Also, I can sooo relate to the last paragraph of your post! This happened to me in my late 30s – when I started to take taekwondo and, eventually, earned a black belt – my life completely changed. I faced so many fears throughout the whole process (and still do), but it’s given me the confidence to continue to do new things, things I previously never thought possible. It’s encouraged me to continue to learn, set high goals and grow. And I’m really happier than ever.

    And I definitely think you should write that novel!

  • Great post – I love the point on continuously learning. I’ve always felt that learning something new is key to what keeps me positive. When I start getting down its usually because I’m caught in a rut doing the same thing and haven’t had a chance to expand my mind.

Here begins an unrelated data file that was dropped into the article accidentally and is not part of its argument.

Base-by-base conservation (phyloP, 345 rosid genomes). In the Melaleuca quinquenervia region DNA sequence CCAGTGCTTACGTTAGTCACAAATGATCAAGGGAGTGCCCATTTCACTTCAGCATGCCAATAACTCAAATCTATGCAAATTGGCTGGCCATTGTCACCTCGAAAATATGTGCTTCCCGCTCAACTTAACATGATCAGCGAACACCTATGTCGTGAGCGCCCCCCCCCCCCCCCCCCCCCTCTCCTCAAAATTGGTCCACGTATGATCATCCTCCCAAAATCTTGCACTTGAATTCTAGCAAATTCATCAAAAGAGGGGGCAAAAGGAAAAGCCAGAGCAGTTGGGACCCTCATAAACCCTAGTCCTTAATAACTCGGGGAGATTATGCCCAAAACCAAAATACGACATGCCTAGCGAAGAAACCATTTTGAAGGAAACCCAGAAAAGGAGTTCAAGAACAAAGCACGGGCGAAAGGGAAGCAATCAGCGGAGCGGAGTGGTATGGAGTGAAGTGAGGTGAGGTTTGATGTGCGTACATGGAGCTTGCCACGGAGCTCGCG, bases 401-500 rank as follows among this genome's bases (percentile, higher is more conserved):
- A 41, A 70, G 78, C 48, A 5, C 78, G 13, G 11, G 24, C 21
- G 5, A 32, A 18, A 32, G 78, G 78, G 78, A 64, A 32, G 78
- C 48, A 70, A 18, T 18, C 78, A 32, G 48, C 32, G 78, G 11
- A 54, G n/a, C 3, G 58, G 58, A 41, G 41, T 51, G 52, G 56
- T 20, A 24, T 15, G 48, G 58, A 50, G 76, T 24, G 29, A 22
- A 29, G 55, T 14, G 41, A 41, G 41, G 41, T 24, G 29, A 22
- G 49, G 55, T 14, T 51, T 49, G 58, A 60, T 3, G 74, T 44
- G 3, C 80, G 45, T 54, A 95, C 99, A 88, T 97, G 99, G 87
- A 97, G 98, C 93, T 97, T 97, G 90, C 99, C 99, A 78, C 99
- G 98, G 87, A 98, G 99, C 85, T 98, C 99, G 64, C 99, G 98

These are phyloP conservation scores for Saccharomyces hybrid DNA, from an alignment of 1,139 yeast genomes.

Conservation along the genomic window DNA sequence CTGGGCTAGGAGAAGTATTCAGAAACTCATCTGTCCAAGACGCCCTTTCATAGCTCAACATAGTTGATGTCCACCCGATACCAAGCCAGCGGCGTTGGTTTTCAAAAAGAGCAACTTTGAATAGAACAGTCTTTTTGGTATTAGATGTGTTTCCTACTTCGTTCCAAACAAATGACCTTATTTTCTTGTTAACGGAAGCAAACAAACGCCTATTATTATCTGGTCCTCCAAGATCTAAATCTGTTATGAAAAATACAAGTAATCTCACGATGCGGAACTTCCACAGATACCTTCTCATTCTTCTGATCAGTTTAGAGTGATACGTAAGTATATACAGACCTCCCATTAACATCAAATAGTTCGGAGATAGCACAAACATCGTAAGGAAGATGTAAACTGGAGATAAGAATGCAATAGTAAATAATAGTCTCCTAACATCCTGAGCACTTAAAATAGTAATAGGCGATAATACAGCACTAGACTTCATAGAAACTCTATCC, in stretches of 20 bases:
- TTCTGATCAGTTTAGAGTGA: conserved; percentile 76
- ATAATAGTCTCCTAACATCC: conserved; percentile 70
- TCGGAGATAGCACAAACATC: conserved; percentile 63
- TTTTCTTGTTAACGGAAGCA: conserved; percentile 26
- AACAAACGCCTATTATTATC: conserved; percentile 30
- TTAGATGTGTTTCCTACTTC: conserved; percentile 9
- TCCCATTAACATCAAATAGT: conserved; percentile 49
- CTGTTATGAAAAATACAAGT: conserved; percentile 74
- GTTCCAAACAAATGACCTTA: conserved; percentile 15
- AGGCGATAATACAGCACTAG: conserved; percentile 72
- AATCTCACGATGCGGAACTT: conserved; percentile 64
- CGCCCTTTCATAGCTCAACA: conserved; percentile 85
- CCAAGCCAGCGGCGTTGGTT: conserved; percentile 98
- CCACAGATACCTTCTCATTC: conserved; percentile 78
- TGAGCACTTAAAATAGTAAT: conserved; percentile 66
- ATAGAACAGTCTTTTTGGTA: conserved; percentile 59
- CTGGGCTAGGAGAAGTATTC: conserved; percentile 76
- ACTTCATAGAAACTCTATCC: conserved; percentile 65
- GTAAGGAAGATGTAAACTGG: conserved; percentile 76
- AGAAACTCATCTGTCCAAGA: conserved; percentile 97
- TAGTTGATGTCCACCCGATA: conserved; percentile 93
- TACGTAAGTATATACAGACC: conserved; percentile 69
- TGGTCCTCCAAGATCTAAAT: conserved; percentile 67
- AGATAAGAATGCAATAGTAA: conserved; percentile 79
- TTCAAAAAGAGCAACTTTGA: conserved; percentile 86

1. Chris @ KeepThrifty 05:45pm 28 September - 2016 - Reply

      Great post – I love the point on continuously learning. I’ve always felt that learning something new is key to what keeps me positive. When I start getting down its usually because I’m caught in a rut doing the same thing and haven’t had a chance to expand my mind.

      • Brooklyn Bread 08:25pm 28 September - 2016 - Reply

        Thanks Chris! This is an area where I have a lot of upside. Still not getting to spend as much time as I would like in this area… -Linda

    2. Amanda @ centsiblyrich 08:33pm 25 September - 2016 - Reply